Blood alcohol content and alcohol-related amnesia (blackout)
Anyone with a blood alcohol concentration (BAC) level of more than .08 is at risk for blacking out. Blackouts-also known as alcohol-related amnesia-are triggered by the effects of alcohol intake on the body, which result in the impairment of long term memory creation or the inability to remember past events. Blacking out is not the loss of consciousness; rather, the effects of blackouts are similar to antograde amnesia, which is the inability to create memories even after an episode of amnesia.
E.M. Jellinek-an alcoholism researcher and author of the medically-claimed The Disease Concept of Alcoholism-began researching on alcohol blackouts in the 1940s. Along with data gathered from surveys by Alcoholics Anonymous, Jellinek proposed that blackouts were a good predictor of alcoholism, or the dependence on alcohol or alcohol abuse. While there are conflicting views regarding the root causes of alcoholism, Jellinek’s research, there is no doubt that alcoholism is a serious addictive disorder that predisposes individuals to potentially dangerous situations, such as drunk-driving.
Types of Blackouts
There exist two types of blackouts. The first, known as the “en bloc blackout” is the “inability to later recall any memories from the period of intoxication, even when prompted” (Goodwin, Crane & Guze, 1969). The second is known as “fragmentary blackout,” which is the “ability to recall certain events from an intoxicated period, yet unaware that other memories are still missing until reminded of the existence of these ‘gaps’ in memory” (Goodwin, Crane & Guze, 1969). Both cases are common in individuals who have BAC levels which exceed the legal limit.
Causes of Blackouts
People who experience blackouts are usually those who have consumed large amounts of alcohol; however, surveys of alcohol drinkers who had blackouts do not detail whether these blackouts were directly related to how much alcohol was consumed. For alcohol drinkers, this means that a BAC level of .08 or greater puts them at risk for blackouts. Further researches on blackouts indicate that not all drinkers experience memory loss after huge amounts of alcohol; however, many of these researches reveal that blackouts are induced by a rapid spike in a person’s blood alcohol concentration levels.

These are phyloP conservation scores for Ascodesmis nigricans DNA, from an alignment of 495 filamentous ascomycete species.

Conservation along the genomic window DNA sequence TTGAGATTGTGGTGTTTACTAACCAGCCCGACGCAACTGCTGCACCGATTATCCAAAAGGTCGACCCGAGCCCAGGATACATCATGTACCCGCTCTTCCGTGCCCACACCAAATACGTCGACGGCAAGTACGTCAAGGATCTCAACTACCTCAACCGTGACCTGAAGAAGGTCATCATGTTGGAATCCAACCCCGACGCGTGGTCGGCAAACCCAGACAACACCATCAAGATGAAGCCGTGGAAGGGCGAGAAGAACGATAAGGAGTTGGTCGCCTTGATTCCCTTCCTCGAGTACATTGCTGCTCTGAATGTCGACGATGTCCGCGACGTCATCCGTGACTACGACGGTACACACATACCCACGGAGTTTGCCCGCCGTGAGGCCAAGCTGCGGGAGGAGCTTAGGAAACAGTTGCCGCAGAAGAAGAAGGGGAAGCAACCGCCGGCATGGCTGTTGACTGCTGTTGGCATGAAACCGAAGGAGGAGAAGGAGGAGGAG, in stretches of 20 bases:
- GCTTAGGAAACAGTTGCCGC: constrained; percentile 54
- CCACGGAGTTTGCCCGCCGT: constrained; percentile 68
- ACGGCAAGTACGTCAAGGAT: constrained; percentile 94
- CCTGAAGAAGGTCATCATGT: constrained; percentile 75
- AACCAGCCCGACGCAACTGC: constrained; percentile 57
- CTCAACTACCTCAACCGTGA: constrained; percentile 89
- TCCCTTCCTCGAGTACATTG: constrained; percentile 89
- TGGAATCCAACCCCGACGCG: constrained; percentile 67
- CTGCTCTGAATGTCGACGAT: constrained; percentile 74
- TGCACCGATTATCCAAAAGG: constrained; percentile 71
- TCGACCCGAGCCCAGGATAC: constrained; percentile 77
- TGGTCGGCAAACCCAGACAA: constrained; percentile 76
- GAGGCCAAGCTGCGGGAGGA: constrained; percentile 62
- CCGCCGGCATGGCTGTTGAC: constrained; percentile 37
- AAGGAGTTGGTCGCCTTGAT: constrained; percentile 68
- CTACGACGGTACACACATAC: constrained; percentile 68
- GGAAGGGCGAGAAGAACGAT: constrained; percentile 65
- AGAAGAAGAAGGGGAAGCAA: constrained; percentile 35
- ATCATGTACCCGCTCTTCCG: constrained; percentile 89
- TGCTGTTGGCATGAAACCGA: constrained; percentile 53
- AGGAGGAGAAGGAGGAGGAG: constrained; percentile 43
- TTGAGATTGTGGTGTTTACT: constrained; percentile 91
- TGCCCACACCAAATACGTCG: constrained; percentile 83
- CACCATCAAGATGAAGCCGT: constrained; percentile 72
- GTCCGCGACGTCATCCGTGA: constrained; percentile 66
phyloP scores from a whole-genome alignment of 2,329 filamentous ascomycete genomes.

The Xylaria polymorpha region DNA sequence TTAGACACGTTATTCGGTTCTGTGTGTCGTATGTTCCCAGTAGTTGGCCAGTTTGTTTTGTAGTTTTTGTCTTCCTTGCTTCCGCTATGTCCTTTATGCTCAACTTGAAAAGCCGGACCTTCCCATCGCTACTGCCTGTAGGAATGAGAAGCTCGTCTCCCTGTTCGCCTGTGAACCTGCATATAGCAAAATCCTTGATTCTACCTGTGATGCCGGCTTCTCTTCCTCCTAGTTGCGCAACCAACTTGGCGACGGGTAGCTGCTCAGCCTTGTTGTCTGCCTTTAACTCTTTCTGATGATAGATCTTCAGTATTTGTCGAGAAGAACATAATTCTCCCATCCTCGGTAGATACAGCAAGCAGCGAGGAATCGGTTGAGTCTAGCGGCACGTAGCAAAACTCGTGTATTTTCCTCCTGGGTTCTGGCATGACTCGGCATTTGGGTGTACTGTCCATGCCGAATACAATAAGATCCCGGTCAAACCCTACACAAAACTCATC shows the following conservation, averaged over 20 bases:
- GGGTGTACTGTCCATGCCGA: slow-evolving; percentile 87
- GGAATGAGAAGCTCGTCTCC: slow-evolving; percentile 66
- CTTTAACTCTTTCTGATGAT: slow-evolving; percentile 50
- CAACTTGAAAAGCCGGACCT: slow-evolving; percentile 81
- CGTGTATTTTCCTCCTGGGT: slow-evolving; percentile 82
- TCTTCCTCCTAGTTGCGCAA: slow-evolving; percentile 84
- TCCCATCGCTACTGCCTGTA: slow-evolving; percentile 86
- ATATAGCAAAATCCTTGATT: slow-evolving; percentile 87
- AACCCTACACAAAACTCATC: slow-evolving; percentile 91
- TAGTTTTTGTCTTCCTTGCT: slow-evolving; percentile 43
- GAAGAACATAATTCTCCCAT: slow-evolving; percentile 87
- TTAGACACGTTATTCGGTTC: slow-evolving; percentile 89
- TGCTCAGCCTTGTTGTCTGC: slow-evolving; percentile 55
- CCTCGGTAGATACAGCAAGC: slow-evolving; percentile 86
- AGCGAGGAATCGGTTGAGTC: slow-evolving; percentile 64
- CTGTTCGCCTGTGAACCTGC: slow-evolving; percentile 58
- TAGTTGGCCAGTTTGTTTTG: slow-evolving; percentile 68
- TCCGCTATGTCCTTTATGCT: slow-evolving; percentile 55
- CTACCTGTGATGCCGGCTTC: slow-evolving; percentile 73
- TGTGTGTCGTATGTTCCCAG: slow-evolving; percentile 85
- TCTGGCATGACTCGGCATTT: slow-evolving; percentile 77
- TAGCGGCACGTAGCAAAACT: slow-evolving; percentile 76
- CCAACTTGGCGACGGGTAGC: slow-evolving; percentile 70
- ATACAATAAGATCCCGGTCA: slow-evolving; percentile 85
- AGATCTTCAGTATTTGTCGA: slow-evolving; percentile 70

Preventing Blackouts and Checking BAC Level
Alcohol-impaired amnesia, or a blackout, can be prevented by consuming alcohol moderately. Drinking moderately will still give you the same pleasure and relaxation, but you will be at less risk for blackouts. Still, you must be mindful that your blood alcohol content stays below the legal limit permitted in your state or jurisdiction. Any car accident attorney will tell you, the more alcohol you consume, the more your BAC increases, which puts you at risk for blackouts.
When a person’s BAC increases, the effects of the alcohol became more dangerous. A person’s blood alcohol content is based on several factors:
- The number of drinks consumed;
- The rate at which drinks are consumed (Raised BAC levels are attributed to quick alcohol consumption, as opposed to moderately-paced drinking wherein the alcohol has more time to be absorbed by the body)
- Gender (Women are more likely to retain alcohol because they have more fat content than men; alcohol is not easily absorbed by fat.)
- Body mass (Those who weight more have more water content in their bodies, which helps dilute alcohol, thus lowering BAC levels)
- Food intake (If you are going to be drinking, it is best to eat protein since it takes the longest to digest, and therefore remains in your body longer so that it can absorb alcohol).
Whether you choose to drink or not, your blood alcohol concentration (BAC) level is an indicator of how much alcohol is in your system, and how predisposed you are to certain actions and consequences. It would be wise to know how much your body can take before you even start consuming large amounts of alcohol. Remember: By keeping your blood alcohol content down, you not only safeguard your own welfare but those of others.
Curtis is a nurse educator who enjoy’s helping people understand more about alcohol safety and alcohol awareness.